Considered to be one of America's most important contributors to the history of art in Bermuda, NORMAN IRVING BLACK (1883-1949) was born in Chelsea, Massachusetts. He was known for both his paintings and etchings, and was active mainly in Massachusetts, Maine, and Bermuda. His artistic education included stints at the Academie Julian and the Ecole des Beaux Arts in Paris, as well as being a student of the noted artist Eric Pape.
According to Jonathan Land Evans' reference book, 'Bermuda in Painted Representation', Black first visited Bermuda in 1910. Several of his early Bermuda paintings were used to illustrate an article titled 'A Bermudian Sojourn', by W. Dean Howells, which appeared in the December, 1911 edition of Harper's Magazine. It is noteworthy that Black later donated two of these paintings to a wartime charitable event held in Bermuda.
Along with many other North American painters, Black and his artist-wife Marguerite went on to become regular winter residents of Bermuda, their annual tenure on the island lasting well into the 1940s. In February and March of 1922 he and his wife held an exhibition at 'The Residence' in Hamilton, and beginning that same year his paintings were regularly exhibited at the Hamilton Hotel during the winter season. In 1923 he was elected Vice-President of the newly-formed 'Calabash Club', an enterprise located on Burnaby Street in Hamilton that was comprised of many of the island's artists and writers. The club was the creation of the poet Captain A.E. Whiting-Baker, its name paying homage to a tree immortalized in a work by the 19th century Irish poet Tom Moore, who spent time on the island in 1803 working for the British Admiralty and, according to Wikipedia, is considered by some to be the unofficial poet-laureate of Bermuda. In addition to his membership in the Calabash Club, Black was also a member of the Bermuda Art Association, an organization believed to be a precursor to the Bermuda Society of the Arts.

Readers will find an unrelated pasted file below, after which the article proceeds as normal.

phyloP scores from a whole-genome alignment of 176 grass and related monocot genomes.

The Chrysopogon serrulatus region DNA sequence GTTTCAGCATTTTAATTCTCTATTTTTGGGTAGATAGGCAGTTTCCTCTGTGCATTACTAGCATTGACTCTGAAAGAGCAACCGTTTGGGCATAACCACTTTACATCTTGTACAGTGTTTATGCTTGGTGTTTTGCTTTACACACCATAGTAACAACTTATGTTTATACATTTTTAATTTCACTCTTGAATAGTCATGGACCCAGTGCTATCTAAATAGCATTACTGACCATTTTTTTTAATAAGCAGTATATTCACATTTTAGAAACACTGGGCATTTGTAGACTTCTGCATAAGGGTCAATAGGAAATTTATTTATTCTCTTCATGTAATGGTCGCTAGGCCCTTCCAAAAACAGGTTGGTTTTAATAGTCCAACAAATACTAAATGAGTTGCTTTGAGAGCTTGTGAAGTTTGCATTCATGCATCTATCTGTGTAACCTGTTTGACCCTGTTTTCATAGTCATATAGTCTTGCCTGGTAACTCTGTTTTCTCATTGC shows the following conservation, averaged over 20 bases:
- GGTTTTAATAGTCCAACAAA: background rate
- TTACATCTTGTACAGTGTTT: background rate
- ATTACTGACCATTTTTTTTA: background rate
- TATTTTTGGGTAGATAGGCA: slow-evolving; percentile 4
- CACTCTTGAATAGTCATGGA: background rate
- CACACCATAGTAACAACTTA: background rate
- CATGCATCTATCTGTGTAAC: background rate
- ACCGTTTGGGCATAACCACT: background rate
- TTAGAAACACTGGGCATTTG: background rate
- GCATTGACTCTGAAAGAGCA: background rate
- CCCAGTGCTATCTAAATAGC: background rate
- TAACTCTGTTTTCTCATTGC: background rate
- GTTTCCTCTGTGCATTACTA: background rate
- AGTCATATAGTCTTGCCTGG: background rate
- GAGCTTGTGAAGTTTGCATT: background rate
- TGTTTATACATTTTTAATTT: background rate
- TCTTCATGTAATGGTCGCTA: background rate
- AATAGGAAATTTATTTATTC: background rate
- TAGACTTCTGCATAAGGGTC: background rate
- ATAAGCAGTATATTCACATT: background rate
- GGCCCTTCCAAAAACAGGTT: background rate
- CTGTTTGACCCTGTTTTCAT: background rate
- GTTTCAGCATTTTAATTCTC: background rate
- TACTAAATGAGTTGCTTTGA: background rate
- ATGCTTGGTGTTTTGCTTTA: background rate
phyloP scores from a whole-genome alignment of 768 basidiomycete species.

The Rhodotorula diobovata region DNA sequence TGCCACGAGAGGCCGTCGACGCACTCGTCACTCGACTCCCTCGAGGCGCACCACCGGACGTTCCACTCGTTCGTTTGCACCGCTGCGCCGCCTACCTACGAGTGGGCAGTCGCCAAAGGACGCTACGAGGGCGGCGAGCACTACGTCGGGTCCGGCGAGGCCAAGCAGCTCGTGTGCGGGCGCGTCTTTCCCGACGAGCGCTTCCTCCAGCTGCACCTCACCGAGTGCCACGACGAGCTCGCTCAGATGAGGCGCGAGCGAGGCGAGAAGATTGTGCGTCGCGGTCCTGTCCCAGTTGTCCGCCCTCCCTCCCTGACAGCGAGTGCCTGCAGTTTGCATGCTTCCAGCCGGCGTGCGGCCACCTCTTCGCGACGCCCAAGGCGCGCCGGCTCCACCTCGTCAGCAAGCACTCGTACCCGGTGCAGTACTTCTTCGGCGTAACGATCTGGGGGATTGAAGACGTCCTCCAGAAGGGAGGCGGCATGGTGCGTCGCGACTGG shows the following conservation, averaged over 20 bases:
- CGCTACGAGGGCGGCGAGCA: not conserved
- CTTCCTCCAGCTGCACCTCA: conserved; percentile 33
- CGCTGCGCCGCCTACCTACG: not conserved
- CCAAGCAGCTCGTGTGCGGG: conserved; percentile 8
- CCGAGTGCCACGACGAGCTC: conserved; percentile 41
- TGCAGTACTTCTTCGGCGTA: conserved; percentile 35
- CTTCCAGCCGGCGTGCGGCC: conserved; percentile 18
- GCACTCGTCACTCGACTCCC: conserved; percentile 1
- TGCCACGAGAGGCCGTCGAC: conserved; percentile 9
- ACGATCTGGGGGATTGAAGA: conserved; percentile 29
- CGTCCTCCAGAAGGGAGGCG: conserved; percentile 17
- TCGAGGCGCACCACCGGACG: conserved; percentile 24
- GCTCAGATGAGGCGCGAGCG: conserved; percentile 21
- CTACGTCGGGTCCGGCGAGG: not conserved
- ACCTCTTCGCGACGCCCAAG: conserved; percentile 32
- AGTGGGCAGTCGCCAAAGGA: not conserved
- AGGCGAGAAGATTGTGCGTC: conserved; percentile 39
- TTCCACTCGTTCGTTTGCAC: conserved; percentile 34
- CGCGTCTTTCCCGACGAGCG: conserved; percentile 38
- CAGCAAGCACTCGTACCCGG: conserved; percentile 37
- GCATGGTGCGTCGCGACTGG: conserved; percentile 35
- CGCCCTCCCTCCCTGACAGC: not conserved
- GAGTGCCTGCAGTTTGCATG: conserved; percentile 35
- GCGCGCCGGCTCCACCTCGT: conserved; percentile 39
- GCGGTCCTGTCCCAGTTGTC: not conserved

In 1924 Black and his wife established a combination studio and apartment at the former Porter's Cottage at 'Langton Lodge' in Pembroke ('Royal Gazette', February 18th, 1924). In 1925 Black requested permission from the government - under the Alien Act of 1907 - to acquire additional property adjoining that which he had already purchased, including the Eagle's Nest Hotel (Ibid. March 5th, 1925). Then, in 1927, he acquired 'Trelone' on Pomander Road, Paget (Ibid. January 11th, 1927), which later became a residence for he and his wife.
Over the years Black developed a reputation as a patient, skillful artist, whose output had an 'unhurried air' about it (Ibid, March 15th, 1932). A prime example of this unique quality is a St. George street scene that now hangs in the Bermuda National Gallery (gifted by David L. White; originally sold by Nicholas Lusher). Another good example is Black's painting of Harbour Road near Red Hole, one of several works exhibited in the Masterworks Museum. Unfortunately, many of his works were badly damaged in a shipping accident that occurred after being displayed at the Bermuda Pavilion of the 1925 British Empire Exhibition in London (Ibid. December 12th, 1925). Beginning in 1926, Black exhibited to great acclaim at the annual Art Exhibitions, and by 1932, was noted as a 'familiar exhibitor' ('The Bermudian', May, 1932). His watercolor of 'Devondale' in Devonshire elicited 'great admiration' at the 1933 exhibition (Ibid. April, 1933), and was illustrated in the same edition. Though best known for his paintings, he also displayed some etchings in 1930, earning him high praise in the March 15th, 1930 edition of the 'Royal Gazette', which called him 'versatile and lavishly talented'. Black also took part in a small-group exhibition in 1935 at the Book Store Gallery in Hamilton, along with Samuel Andrews, Francis Getty, and 'Toby' Darrell (Ibid. March 15th, 1935).
Mr. and Mrs. Black visited the island almost annually until 1941, but their regular winter visits were discontinued with America's entry into the Second World War. They sold their Bermuda house in 1943, and in 1946 Black returned to oversee the sale of his and his wife's remaining artworks in a large auction at the Cooper Building on Reid Street in Hamilton. The approximately 150 lots included numerous Bermuda paintings, drawings, and etchings (Ibid. February 8th, 1946). In 1950 the Bermuda Art Association held an exhibition of his pencil-sketches, which had previously been displayed in Paris (Ibid. July 25th, 1950).
Black's relationship with Bermuda lasted 36 years, and by the end he had earned the distinction of being the embodiment of the 'winter colony' school of art on the island.
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